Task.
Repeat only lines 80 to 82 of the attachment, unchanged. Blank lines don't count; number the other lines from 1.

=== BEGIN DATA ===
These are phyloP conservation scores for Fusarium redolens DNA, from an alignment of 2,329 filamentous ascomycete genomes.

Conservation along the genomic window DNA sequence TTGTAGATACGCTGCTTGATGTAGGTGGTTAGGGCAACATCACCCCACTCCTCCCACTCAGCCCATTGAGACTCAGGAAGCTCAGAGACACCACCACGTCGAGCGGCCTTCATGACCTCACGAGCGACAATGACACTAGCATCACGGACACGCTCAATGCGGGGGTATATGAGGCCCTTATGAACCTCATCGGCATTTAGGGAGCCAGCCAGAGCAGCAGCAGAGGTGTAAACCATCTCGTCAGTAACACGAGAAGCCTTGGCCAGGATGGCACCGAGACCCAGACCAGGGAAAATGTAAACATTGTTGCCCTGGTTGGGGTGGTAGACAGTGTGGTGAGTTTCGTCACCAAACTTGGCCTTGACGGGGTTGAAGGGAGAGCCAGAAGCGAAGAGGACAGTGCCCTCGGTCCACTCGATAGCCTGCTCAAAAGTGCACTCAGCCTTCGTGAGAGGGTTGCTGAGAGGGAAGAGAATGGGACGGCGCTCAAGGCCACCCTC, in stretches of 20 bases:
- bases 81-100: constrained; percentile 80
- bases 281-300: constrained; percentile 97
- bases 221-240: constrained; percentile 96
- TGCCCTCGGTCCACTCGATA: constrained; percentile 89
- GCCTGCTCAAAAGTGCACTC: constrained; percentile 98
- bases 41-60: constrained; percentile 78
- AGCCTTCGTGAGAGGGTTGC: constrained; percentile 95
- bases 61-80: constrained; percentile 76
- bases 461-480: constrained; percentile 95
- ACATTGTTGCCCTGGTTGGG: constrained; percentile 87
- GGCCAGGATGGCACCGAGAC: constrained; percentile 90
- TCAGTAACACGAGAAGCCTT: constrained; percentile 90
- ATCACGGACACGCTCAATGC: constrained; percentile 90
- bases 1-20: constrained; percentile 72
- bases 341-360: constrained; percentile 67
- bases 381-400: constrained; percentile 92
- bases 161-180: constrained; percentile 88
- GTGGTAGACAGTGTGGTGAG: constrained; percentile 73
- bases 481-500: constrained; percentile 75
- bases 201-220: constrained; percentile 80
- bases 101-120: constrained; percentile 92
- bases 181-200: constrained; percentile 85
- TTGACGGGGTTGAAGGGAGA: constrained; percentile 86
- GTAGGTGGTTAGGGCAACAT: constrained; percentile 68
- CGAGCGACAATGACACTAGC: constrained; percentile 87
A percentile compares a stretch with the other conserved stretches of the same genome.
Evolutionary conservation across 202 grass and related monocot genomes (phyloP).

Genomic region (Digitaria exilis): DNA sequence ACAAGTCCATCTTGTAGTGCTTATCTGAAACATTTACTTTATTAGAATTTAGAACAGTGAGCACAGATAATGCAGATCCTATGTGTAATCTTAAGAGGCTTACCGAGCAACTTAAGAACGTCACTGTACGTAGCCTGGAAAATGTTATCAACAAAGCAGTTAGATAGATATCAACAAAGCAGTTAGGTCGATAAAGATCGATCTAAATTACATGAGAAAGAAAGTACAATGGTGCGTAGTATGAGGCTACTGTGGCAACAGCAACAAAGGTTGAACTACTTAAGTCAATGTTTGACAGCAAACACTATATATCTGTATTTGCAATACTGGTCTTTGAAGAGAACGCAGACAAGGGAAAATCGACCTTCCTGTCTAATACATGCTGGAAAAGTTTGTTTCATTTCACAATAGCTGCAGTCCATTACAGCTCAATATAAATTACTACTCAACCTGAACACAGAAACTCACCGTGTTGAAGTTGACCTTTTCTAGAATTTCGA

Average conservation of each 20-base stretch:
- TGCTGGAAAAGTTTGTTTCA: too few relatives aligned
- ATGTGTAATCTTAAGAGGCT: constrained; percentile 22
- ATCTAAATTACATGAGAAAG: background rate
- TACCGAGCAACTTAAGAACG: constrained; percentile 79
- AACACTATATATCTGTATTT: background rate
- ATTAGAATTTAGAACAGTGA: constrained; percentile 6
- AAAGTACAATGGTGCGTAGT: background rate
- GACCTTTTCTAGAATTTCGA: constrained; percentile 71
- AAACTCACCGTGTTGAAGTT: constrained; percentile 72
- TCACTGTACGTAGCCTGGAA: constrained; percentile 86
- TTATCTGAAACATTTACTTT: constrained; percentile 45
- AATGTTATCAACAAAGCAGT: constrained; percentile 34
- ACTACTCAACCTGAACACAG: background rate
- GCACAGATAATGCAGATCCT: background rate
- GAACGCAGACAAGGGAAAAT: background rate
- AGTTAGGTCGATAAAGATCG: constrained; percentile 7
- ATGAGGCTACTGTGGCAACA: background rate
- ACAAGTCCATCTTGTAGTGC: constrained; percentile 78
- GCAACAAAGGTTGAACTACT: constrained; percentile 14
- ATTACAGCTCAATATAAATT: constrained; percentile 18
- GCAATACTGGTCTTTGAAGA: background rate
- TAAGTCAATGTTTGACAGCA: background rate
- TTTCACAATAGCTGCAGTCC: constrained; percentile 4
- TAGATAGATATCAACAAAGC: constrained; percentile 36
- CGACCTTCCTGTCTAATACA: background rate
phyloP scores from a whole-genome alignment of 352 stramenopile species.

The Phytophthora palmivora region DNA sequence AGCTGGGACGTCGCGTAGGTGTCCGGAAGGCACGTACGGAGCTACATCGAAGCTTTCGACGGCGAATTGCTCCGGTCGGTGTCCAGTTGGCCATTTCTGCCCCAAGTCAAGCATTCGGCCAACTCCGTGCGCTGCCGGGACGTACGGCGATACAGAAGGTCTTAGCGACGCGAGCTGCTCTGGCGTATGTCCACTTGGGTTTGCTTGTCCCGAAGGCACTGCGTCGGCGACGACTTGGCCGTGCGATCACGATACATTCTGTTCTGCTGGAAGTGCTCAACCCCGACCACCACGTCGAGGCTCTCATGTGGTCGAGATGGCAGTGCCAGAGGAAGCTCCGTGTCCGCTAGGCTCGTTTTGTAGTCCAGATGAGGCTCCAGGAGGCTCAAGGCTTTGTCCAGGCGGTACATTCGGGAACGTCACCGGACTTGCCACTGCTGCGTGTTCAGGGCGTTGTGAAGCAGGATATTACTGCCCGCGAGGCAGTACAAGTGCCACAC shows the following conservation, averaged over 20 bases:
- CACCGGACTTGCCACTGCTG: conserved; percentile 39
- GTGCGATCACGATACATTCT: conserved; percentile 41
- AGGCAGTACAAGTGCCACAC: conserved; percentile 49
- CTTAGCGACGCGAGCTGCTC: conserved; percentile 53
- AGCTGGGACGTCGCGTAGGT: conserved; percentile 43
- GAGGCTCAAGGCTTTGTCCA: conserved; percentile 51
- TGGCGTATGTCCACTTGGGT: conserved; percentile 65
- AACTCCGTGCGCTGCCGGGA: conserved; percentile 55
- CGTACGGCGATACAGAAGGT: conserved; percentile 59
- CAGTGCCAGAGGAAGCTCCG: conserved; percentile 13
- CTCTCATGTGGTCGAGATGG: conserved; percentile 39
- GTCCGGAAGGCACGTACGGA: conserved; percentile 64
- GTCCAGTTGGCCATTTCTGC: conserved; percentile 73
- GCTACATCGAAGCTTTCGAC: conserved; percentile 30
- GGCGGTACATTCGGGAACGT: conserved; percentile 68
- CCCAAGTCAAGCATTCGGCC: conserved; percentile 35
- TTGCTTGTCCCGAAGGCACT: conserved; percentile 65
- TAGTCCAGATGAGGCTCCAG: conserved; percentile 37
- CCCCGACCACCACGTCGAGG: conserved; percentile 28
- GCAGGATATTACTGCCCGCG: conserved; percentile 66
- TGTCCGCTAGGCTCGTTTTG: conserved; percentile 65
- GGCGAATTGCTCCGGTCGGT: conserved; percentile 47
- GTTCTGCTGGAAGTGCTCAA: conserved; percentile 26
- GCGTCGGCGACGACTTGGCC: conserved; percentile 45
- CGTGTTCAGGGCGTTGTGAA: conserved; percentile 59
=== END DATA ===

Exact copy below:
- GGCGAATTGCTCCGGTCGGT: conserved; percentile 47
- GTTCTGCTGGAAGTGCTCAA: conserved; percentile 26
- GCGTCGGCGACGACTTGGCC: conserved; percentile 45